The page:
Delta 1 18% Gray Card

Concept: 2 out of 5
Execution: 2 out of 5
Yeah, but: It's pretty much neutral.

The Long Version: This cardboard grey card is marketed by Delta 1, a company out of Dallas, Texas. Their website is a little short on details; apparently the page for the grey card didn't make the transition over from Geocities. But the packaging comes to the rescue, saying that it has a reflectance of 18% (+/-1%) 'on which all external and internal light meters are calibrated.' There's more here by Thom, which is interesting reading if you're planning on using these for their stated purpose: getting accurate exposures.

The other way to use them is as a grey reference for white balance. The manufacturer doesn't endorse this, but my simple comparison tests show mine as being colour neutral - or at least close enough that it doesn't make a difference. It may not be as reliable as my new Passport, or even my Ezybalance, but my motto for colour management is "close enough is good enough" - it's just that "close enough" depends on the situation. This cheap cardboard will get you pretty close.

B+H sells a single one of these for about $5, and Adorama sells a pair for $12, unless you get them via Amazon for $15. While that's a bit spendy for grey cardboard, don't think about it as buying two cards, think about it as 160 square inches of eyedropperable surface. Buy one set, cut them down into little pieces, and get a lot more milage out of them. The smallest useful size will depend on what you shoot, but conversely it's about the only way to get one small enough for macro photography. My favourite size is 2"x3.5", so that they fit into my business card case. Since I have one in my camera bag(s) anyway, I'm never more than arm's reach away from a reasonably right white balance.


  1. That top picture is the hawtness, best one on 'thews reviews!

    Yeah, but:
    How often are you really using a gray card?
    I understand the purpose of it - consistent colour across many photos - but these days with RAW files? Has the gray card gone the way of the flash meter? Still useful, but not necessary?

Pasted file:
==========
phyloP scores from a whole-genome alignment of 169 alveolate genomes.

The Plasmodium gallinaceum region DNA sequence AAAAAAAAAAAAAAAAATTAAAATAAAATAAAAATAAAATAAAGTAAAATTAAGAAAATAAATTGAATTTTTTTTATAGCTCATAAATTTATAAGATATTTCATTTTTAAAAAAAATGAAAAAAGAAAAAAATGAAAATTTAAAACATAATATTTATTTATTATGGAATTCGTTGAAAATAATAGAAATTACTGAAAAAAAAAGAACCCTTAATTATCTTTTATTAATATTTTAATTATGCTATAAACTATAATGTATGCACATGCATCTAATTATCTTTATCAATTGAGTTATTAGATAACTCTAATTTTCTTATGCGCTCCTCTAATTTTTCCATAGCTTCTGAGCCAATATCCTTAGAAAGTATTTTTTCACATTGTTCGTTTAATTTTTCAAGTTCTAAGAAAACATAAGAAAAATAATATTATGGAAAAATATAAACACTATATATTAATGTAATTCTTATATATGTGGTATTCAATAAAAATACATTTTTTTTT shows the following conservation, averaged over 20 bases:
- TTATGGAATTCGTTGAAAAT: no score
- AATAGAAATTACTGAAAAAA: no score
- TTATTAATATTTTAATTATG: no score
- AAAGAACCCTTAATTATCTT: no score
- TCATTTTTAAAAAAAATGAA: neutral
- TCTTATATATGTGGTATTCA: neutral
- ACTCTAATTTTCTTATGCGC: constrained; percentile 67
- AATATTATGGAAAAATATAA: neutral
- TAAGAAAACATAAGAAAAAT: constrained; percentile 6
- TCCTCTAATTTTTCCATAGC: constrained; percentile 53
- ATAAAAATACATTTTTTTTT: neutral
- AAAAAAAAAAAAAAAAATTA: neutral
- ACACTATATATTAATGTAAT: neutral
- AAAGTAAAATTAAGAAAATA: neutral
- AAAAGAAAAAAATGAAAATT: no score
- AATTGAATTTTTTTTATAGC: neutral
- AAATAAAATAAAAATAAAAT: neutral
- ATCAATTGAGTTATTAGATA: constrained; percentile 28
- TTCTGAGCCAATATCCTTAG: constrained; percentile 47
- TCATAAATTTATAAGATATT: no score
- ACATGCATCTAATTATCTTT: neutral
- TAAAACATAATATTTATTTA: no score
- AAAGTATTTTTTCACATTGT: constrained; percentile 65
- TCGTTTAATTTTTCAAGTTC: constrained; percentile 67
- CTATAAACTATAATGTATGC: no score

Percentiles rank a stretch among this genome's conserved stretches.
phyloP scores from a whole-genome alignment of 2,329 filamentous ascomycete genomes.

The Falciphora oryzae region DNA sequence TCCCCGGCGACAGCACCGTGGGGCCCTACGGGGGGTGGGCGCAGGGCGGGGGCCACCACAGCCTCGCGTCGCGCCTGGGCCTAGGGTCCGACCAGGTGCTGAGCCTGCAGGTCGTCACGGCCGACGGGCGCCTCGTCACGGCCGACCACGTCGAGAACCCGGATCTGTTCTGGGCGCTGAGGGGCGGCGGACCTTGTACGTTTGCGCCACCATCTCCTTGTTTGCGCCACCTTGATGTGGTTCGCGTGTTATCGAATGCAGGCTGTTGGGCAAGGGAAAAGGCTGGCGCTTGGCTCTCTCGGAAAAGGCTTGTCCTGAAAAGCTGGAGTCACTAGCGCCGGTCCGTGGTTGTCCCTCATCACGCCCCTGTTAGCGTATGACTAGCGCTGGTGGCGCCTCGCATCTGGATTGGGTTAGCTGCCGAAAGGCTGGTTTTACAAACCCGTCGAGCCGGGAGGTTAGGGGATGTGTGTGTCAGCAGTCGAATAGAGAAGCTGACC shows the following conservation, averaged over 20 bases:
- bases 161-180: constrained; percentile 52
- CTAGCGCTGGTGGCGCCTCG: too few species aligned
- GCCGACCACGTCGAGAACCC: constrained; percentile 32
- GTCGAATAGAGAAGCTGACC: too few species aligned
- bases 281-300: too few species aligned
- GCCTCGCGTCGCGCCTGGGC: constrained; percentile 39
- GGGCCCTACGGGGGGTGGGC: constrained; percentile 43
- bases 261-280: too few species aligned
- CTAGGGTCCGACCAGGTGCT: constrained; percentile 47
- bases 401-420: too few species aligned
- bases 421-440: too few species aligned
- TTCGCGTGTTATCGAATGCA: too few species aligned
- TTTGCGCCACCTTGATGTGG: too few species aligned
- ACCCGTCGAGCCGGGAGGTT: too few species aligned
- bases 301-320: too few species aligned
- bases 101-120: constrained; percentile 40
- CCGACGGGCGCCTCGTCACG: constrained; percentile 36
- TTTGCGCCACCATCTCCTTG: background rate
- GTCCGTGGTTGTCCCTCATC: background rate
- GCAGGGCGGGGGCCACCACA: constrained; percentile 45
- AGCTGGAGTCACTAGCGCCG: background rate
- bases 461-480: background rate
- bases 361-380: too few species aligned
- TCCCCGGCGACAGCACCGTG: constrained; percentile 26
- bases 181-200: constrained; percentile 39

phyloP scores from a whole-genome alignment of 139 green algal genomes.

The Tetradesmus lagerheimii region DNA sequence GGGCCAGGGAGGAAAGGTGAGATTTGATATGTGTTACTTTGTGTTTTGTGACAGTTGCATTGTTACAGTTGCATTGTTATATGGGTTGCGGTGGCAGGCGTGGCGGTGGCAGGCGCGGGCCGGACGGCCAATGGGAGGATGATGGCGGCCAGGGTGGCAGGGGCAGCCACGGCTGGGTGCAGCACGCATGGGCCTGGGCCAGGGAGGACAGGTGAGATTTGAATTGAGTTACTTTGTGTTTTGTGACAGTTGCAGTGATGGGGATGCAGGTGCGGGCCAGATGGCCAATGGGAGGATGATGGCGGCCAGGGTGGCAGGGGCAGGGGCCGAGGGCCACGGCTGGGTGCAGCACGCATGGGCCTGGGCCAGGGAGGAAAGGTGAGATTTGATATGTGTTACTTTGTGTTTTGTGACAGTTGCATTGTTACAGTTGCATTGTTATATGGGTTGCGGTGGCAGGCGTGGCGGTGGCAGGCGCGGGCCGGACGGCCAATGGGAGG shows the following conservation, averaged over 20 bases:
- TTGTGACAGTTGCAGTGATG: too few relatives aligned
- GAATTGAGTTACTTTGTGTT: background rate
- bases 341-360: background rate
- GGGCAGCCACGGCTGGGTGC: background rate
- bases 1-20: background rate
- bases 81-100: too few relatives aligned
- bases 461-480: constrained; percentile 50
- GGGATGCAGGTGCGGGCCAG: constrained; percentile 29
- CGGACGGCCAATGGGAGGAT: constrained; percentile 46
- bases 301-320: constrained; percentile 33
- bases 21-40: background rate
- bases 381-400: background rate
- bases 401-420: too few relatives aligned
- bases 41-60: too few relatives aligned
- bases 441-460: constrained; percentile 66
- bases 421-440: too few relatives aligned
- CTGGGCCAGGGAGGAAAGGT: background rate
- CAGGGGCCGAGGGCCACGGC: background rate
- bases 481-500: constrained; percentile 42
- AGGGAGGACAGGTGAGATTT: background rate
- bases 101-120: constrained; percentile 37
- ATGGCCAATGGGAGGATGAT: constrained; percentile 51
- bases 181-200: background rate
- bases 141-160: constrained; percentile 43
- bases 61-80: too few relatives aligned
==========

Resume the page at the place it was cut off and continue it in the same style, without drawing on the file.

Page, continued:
2. You laugh, but I do have a thing for minimalist art. I spent hours crafting that lead photo. Really.

    (Not really.)

    Your analogy is probably dead-on for almost everyone. It's absolutely not necessary, and white balance is something that can be 'fixed' in post, or even better, experimented with for another aspect of creative control. I use a grey card for only a tiny fraction of my 'fun' photography.

    But at the same time that raw files make white balance irrelevant, it also makes grey cards (and white references of all kinds) much easier to use. So when accuracy replaces creativity as the goal, they're awesome. My reason for buying this grey cardboard is to keep it around as a backup should I forget my Color Checker Passport or my Ezybalance, both of which are better-but-bigger.

    Last week, when I was out shooting a rusty sculpture in a green field with a blue sky, I forgot to bring any colour reference. Now I'm spending a lot of extra time with each raw file to make up for it. I would have happily spent another $20 to avoid that problem, but there were no camera stores around. Small town, no car... life's a challenge sometimes.

    (I'd review my flash meter, but I never use it.)

  3. Well, it is a lovely, even gradient.
    Thanks for the feedback!


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